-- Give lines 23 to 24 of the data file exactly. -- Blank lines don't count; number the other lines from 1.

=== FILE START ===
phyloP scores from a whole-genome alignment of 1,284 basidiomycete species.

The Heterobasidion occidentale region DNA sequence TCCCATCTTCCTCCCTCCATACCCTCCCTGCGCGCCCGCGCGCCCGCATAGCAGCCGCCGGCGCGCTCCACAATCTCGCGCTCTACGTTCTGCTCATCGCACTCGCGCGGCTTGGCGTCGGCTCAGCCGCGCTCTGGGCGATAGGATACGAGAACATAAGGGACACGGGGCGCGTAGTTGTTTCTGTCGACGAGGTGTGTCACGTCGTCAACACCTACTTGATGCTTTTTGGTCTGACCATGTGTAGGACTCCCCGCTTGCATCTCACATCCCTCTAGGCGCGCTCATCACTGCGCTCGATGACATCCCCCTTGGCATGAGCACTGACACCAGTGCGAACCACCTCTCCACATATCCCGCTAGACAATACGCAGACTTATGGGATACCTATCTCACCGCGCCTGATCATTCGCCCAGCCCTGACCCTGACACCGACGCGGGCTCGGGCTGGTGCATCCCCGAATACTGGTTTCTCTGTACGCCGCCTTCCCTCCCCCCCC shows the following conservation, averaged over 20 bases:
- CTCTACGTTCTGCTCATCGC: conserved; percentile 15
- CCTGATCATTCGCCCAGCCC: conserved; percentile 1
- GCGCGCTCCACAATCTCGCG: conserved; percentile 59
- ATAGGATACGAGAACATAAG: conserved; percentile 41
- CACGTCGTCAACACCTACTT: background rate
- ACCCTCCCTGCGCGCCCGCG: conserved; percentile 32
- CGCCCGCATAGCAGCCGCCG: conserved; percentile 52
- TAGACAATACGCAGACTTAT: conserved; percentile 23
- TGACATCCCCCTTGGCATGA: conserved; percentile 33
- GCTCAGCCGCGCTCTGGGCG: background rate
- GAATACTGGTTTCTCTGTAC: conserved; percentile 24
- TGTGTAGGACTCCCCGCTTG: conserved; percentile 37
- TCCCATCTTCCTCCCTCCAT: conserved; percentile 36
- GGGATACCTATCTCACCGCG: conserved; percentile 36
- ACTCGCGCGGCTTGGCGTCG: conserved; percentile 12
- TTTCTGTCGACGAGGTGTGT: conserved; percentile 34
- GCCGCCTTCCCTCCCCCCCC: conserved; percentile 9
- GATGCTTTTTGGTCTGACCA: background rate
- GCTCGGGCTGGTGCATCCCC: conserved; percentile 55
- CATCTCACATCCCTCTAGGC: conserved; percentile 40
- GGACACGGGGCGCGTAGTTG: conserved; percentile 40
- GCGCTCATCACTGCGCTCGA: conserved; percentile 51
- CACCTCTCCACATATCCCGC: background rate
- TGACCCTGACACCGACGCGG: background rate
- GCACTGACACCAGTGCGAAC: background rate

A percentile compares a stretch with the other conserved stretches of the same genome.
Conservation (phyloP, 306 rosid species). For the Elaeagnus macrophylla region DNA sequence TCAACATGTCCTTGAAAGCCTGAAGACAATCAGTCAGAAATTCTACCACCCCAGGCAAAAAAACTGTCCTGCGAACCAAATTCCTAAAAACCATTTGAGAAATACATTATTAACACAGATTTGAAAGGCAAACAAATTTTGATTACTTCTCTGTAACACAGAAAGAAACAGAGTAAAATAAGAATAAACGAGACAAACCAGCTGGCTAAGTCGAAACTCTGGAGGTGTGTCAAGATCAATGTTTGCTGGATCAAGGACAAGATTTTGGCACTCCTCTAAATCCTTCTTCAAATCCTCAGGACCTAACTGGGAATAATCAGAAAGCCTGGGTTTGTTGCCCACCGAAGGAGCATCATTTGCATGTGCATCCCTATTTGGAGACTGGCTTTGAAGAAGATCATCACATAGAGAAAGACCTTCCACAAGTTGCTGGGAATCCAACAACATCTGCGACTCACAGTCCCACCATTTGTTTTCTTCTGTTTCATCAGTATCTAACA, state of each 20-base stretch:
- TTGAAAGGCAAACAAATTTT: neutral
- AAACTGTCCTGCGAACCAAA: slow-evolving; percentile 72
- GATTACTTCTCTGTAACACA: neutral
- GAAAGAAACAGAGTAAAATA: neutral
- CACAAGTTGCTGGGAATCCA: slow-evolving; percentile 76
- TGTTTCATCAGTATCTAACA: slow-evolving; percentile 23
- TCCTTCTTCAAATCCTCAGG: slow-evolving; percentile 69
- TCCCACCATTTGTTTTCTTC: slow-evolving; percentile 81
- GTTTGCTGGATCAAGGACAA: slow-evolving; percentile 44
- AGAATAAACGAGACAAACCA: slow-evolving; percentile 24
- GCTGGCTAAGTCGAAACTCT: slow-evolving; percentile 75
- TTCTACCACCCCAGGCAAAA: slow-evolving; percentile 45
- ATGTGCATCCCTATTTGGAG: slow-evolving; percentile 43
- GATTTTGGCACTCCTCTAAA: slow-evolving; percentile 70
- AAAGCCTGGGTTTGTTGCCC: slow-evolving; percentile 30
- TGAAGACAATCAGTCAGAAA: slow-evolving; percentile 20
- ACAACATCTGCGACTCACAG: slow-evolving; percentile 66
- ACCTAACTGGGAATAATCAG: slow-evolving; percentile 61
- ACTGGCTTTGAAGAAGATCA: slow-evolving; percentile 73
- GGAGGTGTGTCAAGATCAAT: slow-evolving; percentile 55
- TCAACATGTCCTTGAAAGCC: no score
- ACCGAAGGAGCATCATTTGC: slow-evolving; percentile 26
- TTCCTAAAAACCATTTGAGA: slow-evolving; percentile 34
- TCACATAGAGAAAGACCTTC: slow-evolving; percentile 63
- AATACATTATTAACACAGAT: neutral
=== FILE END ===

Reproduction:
- GGACACGGGGCGCGTAGTTG: conserved; percentile 40
- GCGCTCATCACTGCGCTCGA: conserved; percentile 51